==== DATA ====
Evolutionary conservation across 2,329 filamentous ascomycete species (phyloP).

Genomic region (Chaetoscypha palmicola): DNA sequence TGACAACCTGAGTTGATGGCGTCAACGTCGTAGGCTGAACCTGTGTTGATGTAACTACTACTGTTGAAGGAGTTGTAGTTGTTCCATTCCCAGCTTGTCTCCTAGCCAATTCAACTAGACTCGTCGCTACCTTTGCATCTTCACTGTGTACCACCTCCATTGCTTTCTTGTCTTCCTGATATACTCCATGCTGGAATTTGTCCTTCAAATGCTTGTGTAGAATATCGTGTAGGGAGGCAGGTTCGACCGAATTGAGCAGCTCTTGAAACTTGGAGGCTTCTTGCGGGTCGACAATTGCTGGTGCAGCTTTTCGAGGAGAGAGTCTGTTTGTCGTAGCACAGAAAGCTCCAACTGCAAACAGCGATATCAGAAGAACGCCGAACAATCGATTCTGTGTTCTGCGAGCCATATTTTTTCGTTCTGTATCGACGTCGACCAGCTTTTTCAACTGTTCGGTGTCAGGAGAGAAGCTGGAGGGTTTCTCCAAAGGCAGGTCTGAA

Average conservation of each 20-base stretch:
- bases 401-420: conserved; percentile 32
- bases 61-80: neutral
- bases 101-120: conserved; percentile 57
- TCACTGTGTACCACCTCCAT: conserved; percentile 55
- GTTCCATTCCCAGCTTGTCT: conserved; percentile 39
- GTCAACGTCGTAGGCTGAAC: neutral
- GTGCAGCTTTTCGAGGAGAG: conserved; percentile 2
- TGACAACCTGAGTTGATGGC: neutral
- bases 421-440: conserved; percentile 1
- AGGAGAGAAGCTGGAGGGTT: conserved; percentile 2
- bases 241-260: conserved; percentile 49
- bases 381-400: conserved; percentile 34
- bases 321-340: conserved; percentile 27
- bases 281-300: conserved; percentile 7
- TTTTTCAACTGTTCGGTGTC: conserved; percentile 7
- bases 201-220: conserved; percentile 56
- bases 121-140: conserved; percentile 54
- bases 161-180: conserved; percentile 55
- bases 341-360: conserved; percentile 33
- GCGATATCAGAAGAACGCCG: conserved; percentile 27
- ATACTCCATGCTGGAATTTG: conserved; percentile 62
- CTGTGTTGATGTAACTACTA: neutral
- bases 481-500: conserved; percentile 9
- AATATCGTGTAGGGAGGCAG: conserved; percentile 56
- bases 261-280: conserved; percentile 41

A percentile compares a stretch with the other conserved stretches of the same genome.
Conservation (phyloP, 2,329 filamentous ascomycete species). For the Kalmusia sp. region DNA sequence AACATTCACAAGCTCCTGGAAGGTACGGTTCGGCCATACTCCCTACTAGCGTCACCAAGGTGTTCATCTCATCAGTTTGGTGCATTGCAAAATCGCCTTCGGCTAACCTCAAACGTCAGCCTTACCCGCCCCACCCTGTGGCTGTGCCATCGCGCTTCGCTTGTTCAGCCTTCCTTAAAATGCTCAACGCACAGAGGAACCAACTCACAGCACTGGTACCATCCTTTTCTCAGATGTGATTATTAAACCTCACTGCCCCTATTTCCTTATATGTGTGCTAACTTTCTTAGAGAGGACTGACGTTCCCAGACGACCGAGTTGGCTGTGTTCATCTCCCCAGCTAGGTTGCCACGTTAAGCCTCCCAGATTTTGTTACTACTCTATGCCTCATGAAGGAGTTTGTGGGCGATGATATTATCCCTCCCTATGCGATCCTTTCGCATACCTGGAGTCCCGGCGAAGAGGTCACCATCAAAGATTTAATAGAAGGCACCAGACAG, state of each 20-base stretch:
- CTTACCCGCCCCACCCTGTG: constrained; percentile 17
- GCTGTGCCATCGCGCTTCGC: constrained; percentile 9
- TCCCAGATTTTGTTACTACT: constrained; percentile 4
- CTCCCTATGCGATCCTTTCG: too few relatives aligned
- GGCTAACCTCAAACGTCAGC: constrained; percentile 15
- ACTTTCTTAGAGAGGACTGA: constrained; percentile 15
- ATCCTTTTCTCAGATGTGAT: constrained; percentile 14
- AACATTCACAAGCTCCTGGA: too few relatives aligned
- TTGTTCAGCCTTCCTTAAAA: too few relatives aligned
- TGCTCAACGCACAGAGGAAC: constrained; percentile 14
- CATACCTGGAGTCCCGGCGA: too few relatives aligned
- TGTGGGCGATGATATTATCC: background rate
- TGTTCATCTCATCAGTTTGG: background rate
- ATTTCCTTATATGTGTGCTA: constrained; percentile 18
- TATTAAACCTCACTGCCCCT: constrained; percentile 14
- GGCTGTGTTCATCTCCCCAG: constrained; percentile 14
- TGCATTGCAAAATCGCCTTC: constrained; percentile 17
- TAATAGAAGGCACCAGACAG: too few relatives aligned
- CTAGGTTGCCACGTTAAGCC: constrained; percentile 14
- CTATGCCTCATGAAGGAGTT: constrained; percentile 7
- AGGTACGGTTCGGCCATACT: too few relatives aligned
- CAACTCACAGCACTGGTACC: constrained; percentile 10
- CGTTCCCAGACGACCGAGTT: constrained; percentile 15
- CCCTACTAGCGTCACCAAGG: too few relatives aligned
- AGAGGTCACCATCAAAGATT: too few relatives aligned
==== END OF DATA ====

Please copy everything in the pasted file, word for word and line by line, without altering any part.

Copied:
Evolutionary conservation across 2,329 filamentous ascomycete species (phyloP).

Genomic region (Chaetoscypha palmicola): DNA sequence TGACAACCTGAGTTGATGGCGTCAACGTCGTAGGCTGAACCTGTGTTGATGTAACTACTACTGTTGAAGGAGTTGTAGTTGTTCCATTCCCAGCTTGTCTCCTAGCCAATTCAACTAGACTCGTCGCTACCTTTGCATCTTCACTGTGTACCACCTCCATTGCTTTCTTGTCTTCCTGATATACTCCATGCTGGAATTTGTCCTTCAAATGCTTGTGTAGAATATCGTGTAGGGAGGCAGGTTCGACCGAATTGAGCAGCTCTTGAAACTTGGAGGCTTCTTGCGGGTCGACAATTGCTGGTGCAGCTTTTCGAGGAGAGAGTCTGTTTGTCGTAGCACAGAAAGCTCCAACTGCAAACAGCGATATCAGAAGAACGCCGAACAATCGATTCTGTGTTCTGCGAGCCATATTTTTTCGTTCTGTATCGACGTCGACCAGCTTTTTCAACTGTTCGGTGTCAGGAGAGAAGCTGGAGGGTTTCTCCAAAGGCAGGTCTGAA

Average conservation of each 20-base stretch:
- bases 401-420: conserved; percentile 32
- bases 61-80: neutral
- bases 101-120: conserved; percentile 57
- TCACTGTGTACCACCTCCAT: conserved; percentile 55
- GTTCCATTCCCAGCTTGTCT: conserved; percentile 39
- GTCAACGTCGTAGGCTGAAC: neutral
- GTGCAGCTTTTCGAGGAGAG: conserved; percentile 2
- TGACAACCTGAGTTGATGGC: neutral
- bases 421-440: conserved; percentile 1
- AGGAGAGAAGCTGGAGGGTT: conserved; percentile 2
- bases 241-260: conserved; percentile 49
- bases 381-400: conserved; percentile 34
- bases 321-340: conserved; percentile 27
- bases 281-300: conserved; percentile 7
- TTTTTCAACTGTTCGGTGTC: conserved; percentile 7
- bases 201-220: conserved; percentile 56
- bases 121-140: conserved; percentile 54
- bases 161-180: conserved; percentile 55
- bases 341-360: conserved; percentile 33
- GCGATATCAGAAGAACGCCG: conserved; percentile 27
- ATACTCCATGCTGGAATTTG: conserved; percentile 62
- CTGTGTTGATGTAACTACTA: neutral
- bases 481-500: conserved; percentile 9
- AATATCGTGTAGGGAGGCAG: conserved; percentile 56
- bases 261-280: conserved; percentile 41

A percentile compares a stretch with the other conserved stretches of the same genome.
Conservation (phyloP, 2,329 filamentous ascomycete species). For the Kalmusia sp. region DNA sequence AACATTCACAAGCTCCTGGAAGGTACGGTTCGGCCATACTCCCTACTAGCGTCACCAAGGTGTTCATCTCATCAGTTTGGTGCATTGCAAAATCGCCTTCGGCTAACCTCAAACGTCAGCCTTACCCGCCCCACCCTGTGGCTGTGCCATCGCGCTTCGCTTGTTCAGCCTTCCTTAAAATGCTCAACGCACAGAGGAACCAACTCACAGCACTGGTACCATCCTTTTCTCAGATGTGATTATTAAACCTCACTGCCCCTATTTCCTTATATGTGTGCTAACTTTCTTAGAGAGGACTGACGTTCCCAGACGACCGAGTTGGCTGTGTTCATCTCCCCAGCTAGGTTGCCACGTTAAGCCTCCCAGATTTTGTTACTACTCTATGCCTCATGAAGGAGTTTGTGGGCGATGATATTATCCCTCCCTATGCGATCCTTTCGCATACCTGGAGTCCCGGCGAAGAGGTCACCATCAAAGATTTAATAGAAGGCACCAGACAG, state of each 20-base stretch:
- CTTACCCGCCCCACCCTGTG: constrained; percentile 17
- GCTGTGCCATCGCGCTTCGC: constrained; percentile 9
- TCCCAGATTTTGTTACTACT: constrained; percentile 4
- CTCCCTATGCGATCCTTTCG: too few relatives aligned
- GGCTAACCTCAAACGTCAGC: constrained; percentile 15
- ACTTTCTTAGAGAGGACTGA: constrained; percentile 15
- ATCCTTTTCTCAGATGTGAT: constrained; percentile 14
- AACATTCACAAGCTCCTGGA: too few relatives aligned
- TTGTTCAGCCTTCCTTAAAA: too few relatives aligned
- TGCTCAACGCACAGAGGAAC: constrained; percentile 14
- CATACCTGGAGTCCCGGCGA: too few relatives aligned
- TGTGGGCGATGATATTATCC: background rate
- TGTTCATCTCATCAGTTTGG: background rate
- ATTTCCTTATATGTGTGCTA: constrained; percentile 18
- TATTAAACCTCACTGCCCCT: constrained; percentile 14
- GGCTGTGTTCATCTCCCCAG: constrained; percentile 14
- TGCATTGCAAAATCGCCTTC: constrained; percentile 17
- TAATAGAAGGCACCAGACAG: too few relatives aligned
- CTAGGTTGCCACGTTAAGCC: constrained; percentile 14
- CTATGCCTCATGAAGGAGTT: constrained; percentile 7
- AGGTACGGTTCGGCCATACT: too few relatives aligned
- CAACTCACAGCACTGGTACC: constrained; percentile 10
- CGTTCCCAGACGACCGAGTT: constrained; percentile 15
- CCCTACTAGCGTCACCAAGG: too few relatives aligned
- AGAGGTCACCATCAAAGATT: too few relatives aligned